Our team is dedicated to finding and telling you more about the products and deals we love. If you love them too and decide to purchase through the links below, we may receive a commission. Pricing and availability are subject to change.
You would think by the time 2020 came along, calling someone or something “the first Black *insert any occupation here*” would have ceased to exist. Yet, the Faced By Kareem HipDot collection is one of the firsts of its kind with a Black man influencer spearheading the beauty collaboration.
The line is part of the new HipDot Creator Series, a program that supports creators, and their ideas, for makeup collaborations. Now, having racked up a supportive following of over 20,000 followers across Instagram, Twitter and YouTube, Rogers is the first creator in HipDot’s series to offer up his artistry with a full line. He’s also one of the few Black male influencers to have a collab, period. The Faced By Kareem HipDot collection features an eyeshadow palette, a three-piece brush set, a face sponge and the Faced By Kareem Bundle (with a face mask), all priced between $8 and $50.
How Kareem Rogers First Faced Makeup
Everyone has a different story for how they discovered beauty. For Kareem Rogers, he didn’t fall in love with makeup because of a family member or a friend, but because he worked at a kid’s summer camp, creating costumes for the camp’s live shows.
“[My director] realized we didn’t have any face painters or anything to do makeup for the kids,” Rogers tells In The Know. “She told me — I didn’t have a choice — she was going to buy a big bag of makeup and she wanted me to practice during my downtime on a mannequin and it went from there.”
“I was just looking at other people and I was like ‘I don’t see any Black men or Black boys doing makeup on YouTube,’ so that encouraged me.”
Shop: Faced By Kareem Glowgawd Set, $50
Rogers says he felt there was a lack of shades for deeper skin tones in the HipDot link. The 15-pan palette is exactly what he had proposed and submitted to HipDot after working on it for what he says is “the best three hours of my career.”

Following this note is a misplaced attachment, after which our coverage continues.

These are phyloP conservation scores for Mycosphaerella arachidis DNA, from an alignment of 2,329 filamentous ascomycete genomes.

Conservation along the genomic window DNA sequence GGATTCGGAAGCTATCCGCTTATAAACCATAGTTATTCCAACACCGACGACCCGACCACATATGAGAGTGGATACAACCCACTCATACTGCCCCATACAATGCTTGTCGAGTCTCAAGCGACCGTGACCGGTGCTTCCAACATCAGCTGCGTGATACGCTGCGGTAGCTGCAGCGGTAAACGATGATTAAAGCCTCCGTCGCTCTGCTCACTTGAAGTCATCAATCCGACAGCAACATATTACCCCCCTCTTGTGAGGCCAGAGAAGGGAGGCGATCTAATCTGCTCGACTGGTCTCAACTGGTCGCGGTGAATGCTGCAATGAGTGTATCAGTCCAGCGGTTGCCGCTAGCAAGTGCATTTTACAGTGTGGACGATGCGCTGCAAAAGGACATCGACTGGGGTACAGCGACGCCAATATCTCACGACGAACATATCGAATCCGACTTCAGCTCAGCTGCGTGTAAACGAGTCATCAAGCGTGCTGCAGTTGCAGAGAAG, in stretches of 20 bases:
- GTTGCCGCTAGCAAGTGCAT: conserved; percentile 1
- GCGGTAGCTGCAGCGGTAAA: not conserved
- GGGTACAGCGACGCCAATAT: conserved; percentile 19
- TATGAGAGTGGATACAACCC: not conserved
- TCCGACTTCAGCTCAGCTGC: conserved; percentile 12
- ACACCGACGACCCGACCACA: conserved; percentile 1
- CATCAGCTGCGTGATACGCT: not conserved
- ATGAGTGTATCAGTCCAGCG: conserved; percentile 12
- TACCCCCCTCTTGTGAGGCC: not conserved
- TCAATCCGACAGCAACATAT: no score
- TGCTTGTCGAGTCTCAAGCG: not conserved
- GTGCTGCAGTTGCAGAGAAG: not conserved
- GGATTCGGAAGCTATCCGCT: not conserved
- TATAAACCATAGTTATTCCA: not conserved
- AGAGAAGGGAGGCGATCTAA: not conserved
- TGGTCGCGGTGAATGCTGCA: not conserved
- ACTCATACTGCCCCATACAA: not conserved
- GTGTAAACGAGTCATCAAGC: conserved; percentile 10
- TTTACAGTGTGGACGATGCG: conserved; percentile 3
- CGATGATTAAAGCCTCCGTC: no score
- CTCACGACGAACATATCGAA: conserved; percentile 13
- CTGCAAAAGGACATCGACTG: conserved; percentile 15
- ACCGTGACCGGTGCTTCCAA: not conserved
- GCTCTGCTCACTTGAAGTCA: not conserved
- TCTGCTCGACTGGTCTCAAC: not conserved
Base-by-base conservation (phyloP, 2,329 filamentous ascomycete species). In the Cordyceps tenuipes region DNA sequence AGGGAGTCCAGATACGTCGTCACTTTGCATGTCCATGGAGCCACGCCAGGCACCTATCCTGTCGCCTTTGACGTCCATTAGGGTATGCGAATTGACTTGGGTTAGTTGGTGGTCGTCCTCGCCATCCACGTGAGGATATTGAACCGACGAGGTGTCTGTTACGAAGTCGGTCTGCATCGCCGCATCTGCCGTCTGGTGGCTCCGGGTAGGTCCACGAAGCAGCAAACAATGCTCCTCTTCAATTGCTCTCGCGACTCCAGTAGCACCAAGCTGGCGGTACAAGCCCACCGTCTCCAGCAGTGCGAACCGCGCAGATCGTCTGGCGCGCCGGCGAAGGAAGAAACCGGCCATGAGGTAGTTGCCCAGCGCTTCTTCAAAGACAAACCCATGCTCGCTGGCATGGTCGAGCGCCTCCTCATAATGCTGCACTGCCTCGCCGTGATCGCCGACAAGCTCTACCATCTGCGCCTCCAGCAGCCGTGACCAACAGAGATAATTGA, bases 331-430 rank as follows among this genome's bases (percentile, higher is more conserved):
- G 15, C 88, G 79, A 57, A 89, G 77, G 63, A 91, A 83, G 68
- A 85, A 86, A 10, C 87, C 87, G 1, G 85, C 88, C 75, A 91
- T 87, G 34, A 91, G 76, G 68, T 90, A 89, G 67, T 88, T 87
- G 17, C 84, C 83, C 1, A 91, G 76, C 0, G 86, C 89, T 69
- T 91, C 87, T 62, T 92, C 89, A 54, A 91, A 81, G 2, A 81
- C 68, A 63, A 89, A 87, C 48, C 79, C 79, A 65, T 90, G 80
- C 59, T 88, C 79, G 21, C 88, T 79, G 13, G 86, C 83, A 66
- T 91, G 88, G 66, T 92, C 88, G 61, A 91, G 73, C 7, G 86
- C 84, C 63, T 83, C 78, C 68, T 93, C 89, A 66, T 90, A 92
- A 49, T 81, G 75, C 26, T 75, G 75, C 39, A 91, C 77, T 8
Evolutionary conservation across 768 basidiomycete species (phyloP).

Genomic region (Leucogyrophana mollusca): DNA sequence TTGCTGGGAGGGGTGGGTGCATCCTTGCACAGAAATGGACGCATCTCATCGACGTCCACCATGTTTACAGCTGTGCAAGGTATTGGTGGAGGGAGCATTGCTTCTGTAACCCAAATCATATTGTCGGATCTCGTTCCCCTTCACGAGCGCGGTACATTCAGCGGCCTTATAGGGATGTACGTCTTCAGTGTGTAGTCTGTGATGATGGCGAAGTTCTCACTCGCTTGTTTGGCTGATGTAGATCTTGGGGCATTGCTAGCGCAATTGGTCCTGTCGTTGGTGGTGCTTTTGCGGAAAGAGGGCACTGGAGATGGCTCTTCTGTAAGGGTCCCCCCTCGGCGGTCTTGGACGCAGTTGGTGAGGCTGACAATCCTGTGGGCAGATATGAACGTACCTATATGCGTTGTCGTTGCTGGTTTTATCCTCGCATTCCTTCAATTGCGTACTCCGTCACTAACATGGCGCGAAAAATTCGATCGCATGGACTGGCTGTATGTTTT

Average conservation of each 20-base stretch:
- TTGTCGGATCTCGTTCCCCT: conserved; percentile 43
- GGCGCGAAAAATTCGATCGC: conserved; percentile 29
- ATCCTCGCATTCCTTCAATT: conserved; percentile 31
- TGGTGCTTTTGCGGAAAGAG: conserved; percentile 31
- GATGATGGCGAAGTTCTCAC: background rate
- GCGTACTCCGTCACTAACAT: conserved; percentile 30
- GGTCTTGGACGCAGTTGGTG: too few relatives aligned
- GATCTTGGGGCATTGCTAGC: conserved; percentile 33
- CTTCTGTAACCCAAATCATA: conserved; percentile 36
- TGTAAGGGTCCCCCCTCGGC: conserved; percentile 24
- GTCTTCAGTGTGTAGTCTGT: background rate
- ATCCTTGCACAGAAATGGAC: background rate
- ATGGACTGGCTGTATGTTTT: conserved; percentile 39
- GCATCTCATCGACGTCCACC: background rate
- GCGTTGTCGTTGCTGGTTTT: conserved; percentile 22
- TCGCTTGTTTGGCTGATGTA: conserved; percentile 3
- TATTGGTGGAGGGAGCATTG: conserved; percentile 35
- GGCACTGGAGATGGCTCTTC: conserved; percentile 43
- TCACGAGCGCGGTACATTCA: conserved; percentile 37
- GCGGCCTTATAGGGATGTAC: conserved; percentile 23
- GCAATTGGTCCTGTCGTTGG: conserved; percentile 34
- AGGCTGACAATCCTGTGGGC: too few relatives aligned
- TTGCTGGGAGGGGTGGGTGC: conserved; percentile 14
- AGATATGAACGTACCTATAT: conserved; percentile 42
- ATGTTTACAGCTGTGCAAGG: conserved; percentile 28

“With her palette, she definitely pushed the movement of inclusion, specifically making shades that would show up on the deeper, dark complexions, and overall it worked for everyone.”
The Faced By Kareem palette features everything from inclusive neutrals to bright shimmers. Plus, there’s a glitter that screams “Remember The Time” by Michael Jackson. Rogers intended for the palette to feature brown shades that could double as a bronzer, contour and brow powder for deeper skin tones.
Shop: Faced By Kareem Palette, $25
“That one specific brown (Queens) pairs well with all the sunset colors: Wild 100s, Tykera, it won’t take away from the undertone,” Rogers explains. “And that’s actually a shade I use as bronzer mixed in with E.E., which is going to be your average crease color for your neutral shades. And then Astoria you can use for contour.”
Though Rogers is achieving a career milestone, he explains that he finds it easier for white beauty boys to get more collaboration opportunities.
Growth Challenge! #IStayBeat This look I created is sponsored by @beatbeautycamp Beat Beauty Camp sent over their first #BeatBeautyCamp box filled with their official merch and products from indie brands. They’re also launching their initiative to amplify the voices of all identities that are overlooked in the beauty community! I stand by this message and hope you will too, period. Products Used: • @hipdot x @facedbykareem FACEDBYKAREEM #FaceYourArtistry • @brianbeautyofficial TABOO Liner • @ashtonphoenixcosmetics Lip Conditioner • @nomadcosmetics Antillies Palette (*Discontinued*) • @cxcbeauty Palamino Paradise Palette (Contour & Blush) ICON Matte Lipstick — — #sponsoredpost #hipdotxfacedbykareem #hipdot #menthatblend #supportblackcreators
A post shared by Kareem Maliek (@facedbykareem) on Aug 26, 2020 at 11:15am PDT
“Unfortunately, our caucasian makeup artists and beauty boys get their collaborations very easily,” he says. “And what I notice with theirs is that it’s really not personable to them. It’s more like the brand doing all the work and they’re just giving them the ‘okay.’”
Kareem says that being a Black beauty boy isn’t easy, especially one whose career in makeup began in 2016 but didn’t partner with brands like HipDot until 2019.
“I just want every artist who has that creative rut or feels that they’re not being visible [to know] your time is manifesting,” he said. “Whatever you put out there into the universe will definitely come back tenfold and just always believe in yourself no matter what.”
If you enjoyed this story, you may also like reading about how YouTuber Jackie Aina launched a self-care company.
More from In The Know:
The post Kareem Rogers’ new HipDot line is history-making for Black boys in beauty appeared first on In The Know.